Economic thresholds. A general threshold is 10 active hatchouts, or active clusters of small larvae, per 300 row feet. However, where BAW have moved from pigweed to cotton, it is recommended to treat when 10 percent of blooms, squares, or terminals are damaged.2,4

Beneficial insects. It is important to identify beneficial insects correctly in the field to help prevent unnecessary insecticide applications that can disrupt beneficial lifecycles.

Insecticide applications. There are several insecticides available that are effective against BAW, see Table 1 for information about potential options.

Table 1. Insecticides effective against beet armyworm.

Certain organophosphate and pyrethroid insecticides are particularly damaging to beneficial insects that help control BAW. Prior to bloom, use short residual organophosphates and other non-pyrethroid materials only when necessary to control other pests. Reserve use of pyrethroids until midseason to help minimize reliance on organophosphates. Established populations of BAW can be difficult and expensive to control. Late-season foliage-feeders cause less damage than midseason fruit-feeders. Cotton nearing maturity can tolerate relatively high BAW populations without losing yield. When treating BAW, multiple, close-interval applications (three to five days apart) may be needed against high populations. Apply treatments against hatching to 1/4-inch-long larvae for best results. Maximize coverage to undersides of leaves. Increasing spray volume and pressure may improve control when treating by ground.3

Predatory and Parasitic Insects of Beet Armyworm

Natural enemies can provide good control of armyworms in many fields. Predators include bigeyed bugs, spiders, minute pirate bugs, damsel bugs, assassin bugs, and lacewings. The parasitic wasp, Hyposoter exiguae, is the most important of at least 10 parasites attacking BAW. 4

Factors that Contribute to Beet Armyworm Outbreaks

Production of an early crop and preservation of beneficial insects are the most important factors in reducing risks of beet armyworm (BAW) outbreaks. Other factor that can increase BAW pressure include:

  1. Mild winters (the absence of prolonged freezing temperatures).
  2. Heavy early-season, broad-spectrum insecticide use.
  3. Continued hot, dry weather conditions.
  4. Weather conditions conducive for long-distance migration of adult moths.
  5. Sandy and droughty fields.
  6. Skip-row planting.
  7. Fields with poor stands with an open canopy.
  8. Drought-stressed plants and fields infested with pigweeds.5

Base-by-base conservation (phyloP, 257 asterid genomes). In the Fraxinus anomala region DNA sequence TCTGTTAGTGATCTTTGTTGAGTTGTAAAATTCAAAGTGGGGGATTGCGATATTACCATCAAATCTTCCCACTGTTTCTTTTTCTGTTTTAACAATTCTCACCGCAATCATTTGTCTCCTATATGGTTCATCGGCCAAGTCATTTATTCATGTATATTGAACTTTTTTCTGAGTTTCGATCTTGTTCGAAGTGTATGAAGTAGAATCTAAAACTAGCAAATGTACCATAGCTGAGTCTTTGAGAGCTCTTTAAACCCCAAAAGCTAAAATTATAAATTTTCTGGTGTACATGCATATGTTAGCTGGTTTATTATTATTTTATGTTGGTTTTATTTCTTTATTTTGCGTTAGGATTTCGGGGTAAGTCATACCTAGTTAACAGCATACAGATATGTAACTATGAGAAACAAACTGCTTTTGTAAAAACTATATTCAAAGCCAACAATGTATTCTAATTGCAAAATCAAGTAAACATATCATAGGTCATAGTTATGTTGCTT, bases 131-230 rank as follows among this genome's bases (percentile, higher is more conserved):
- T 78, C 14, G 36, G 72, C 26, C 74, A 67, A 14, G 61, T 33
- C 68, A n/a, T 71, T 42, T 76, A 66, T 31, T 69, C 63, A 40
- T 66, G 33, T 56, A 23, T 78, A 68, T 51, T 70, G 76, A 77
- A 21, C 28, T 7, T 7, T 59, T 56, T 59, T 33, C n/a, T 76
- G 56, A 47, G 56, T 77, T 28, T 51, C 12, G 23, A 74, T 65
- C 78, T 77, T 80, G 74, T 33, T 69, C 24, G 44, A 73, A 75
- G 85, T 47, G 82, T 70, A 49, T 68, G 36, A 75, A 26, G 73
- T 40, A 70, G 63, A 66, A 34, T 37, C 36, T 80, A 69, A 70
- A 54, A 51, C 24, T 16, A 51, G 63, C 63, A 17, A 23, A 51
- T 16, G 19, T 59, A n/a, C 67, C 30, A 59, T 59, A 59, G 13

Beet Armyworm Scouting and Thresholds

Scout ten locations per field every five to seven days for egg masses, larvae or damage. Egg masses are typically laid on both sides of the leaf. Inspect cotton leaves, blooms, and squares for insect feeding damage. Damage to the main stem can also cause the terminal to abort.

During early to mid-season, if beneficial insect numbers are low and the risk for BAW outbreaks is high, initiate treatment at two to five “hits” (egg masses and/or clusters of small larvae) per 100 feet of row. Treatment thresholds vary greatly depending on time of year and stage of crop when BAW outbreaks occur, plant parts being attacked, and presence or absence of other predisposing factors.3

For more information, contact your local Deltapine® representative or Extension agent.


1 Capinera, J.L., 2017. Features creatures. Common name: beet armyworm. University of Florida. Institute of Food and agriculture. https://entnemdept.ufl.edu/creatures/veg/leaf/beet_armyworm.htm.

2 2019. Cotton pests: scouting and management. University of Missouri Extension.  IPM 1025.

3 2023. Insect control guide for agronomic crops. Mississippi State University Extension

4 2017. Beet armyworm. Agriculture: alfalfa pest management guide. University of California. UC IPM. https://ipm.ucanr.edu/agriculture/alfalfa/beet-armyworm/#:~:text=Predators%20include%20bigeyed%20bugs%2C%20spiders,10%20parasites%20attacking%20this%20pest.

5 Beet armyworm. Cotton insect management guide. Texas A&M AgriLife Extension Service. https://cottonbugs.tamu.edu/foliage-feeding-pests/beet-armyworm/.

Web sources verified 01/12/23.   1415_61601